Yes, this one’s a day late, but in my defense, I wasn’t actually really online yesterday, I was too busy being sick. I did, at least, draw it on the 24th.

How Would I Know, Why Should I Care

There’s a rhythm to this site, although I’m not sure it’s something that anyone but me would notice. There are things I try to post at set times, or in “slots” that make sense to me but were never planned that way. To wit, this should be another collection of THR newsletter graphics. Except there aren’t any to post.

Okay, that’s not entirely true; I could, in theory, post the last couple of weeks’ images, but then I run into another internal rhythm problem — I’d eat up the buffer of time between the images running in the newsletter and my posting them here. For some reason, that two-to-three week gap is  important to me, although I couldn’t explain why properly.

What happened was that the newsletter paused for the holidays. We took two weeks off, which felt great at the time, but created a window here where there wouldn’t be a graphics post as usual. On the one hand, that’s not a big deal — I’ve been doing the 2020 Vision posts daily and posting photos from Brazil, so the site’s been image heavy as is, at least compared with before. But on the other hand…!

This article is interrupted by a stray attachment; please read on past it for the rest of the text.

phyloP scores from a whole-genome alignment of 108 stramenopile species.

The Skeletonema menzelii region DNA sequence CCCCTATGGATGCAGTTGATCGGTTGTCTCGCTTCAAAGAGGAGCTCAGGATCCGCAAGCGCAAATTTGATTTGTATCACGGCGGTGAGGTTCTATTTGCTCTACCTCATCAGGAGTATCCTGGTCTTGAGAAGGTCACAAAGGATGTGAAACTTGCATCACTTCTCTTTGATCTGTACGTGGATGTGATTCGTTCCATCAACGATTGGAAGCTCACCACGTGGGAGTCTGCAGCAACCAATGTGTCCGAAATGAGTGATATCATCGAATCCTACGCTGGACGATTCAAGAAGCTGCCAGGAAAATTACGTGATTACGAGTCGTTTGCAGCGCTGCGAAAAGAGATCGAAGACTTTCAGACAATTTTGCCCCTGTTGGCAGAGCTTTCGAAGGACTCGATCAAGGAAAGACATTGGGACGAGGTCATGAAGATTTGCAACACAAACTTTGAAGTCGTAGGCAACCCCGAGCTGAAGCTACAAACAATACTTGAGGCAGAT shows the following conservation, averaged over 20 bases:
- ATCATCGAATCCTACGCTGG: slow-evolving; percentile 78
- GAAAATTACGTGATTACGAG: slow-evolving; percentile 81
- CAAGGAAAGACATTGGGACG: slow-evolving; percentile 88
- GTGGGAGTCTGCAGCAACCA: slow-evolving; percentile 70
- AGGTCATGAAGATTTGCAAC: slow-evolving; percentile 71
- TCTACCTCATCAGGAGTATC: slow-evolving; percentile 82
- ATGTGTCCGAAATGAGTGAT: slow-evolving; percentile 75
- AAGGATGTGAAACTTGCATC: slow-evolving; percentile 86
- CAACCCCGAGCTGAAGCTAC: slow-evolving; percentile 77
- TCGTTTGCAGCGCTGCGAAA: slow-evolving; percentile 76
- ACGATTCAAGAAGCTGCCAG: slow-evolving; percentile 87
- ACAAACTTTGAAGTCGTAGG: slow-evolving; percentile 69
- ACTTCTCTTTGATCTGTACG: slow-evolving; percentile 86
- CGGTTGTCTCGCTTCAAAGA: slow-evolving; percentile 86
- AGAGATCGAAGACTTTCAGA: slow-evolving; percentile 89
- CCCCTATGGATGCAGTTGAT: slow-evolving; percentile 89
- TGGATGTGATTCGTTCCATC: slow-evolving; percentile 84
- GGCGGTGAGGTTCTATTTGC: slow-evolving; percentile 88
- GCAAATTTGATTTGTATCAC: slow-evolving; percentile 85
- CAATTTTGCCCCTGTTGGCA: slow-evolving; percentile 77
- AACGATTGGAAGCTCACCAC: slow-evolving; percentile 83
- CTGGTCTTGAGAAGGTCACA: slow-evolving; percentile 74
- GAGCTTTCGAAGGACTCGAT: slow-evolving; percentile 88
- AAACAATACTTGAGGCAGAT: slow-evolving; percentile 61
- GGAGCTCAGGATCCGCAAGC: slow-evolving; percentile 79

I’m a creature of habit. I wish that I wasn’t, and I can be very good in situations where improvisation is necessary, surprising even myself, but… I like knowing how things are, and not worrying about potential surprises or complications around the corner. So, not having a newsletter graphics post was something that genuinely weighed on me for days as I approached today. What was I going to do? What could I do? Should I ignore it? Post graphics and eat up the buffer? Write a long, self-indulgent post about the whole thing?

At the heart of it, ultimately, is how important and necessary routine and rhythm has become for me here. Knowing that I should post a particular thing on a particular day — even though no-one’s reading, even though it’s all self-imposed rules and barriers — makes it easier for me to keep doing this, somehow. It’s the difference between swimming an ocean or doing laps at a pool: if I know that I have newsletter graphics every two weeks, then I know how long each lap is in between, to torture the metaphor. That counts, for me.

So: no newsletter graphics, even though they “should” go here. No-one regrets that more than me.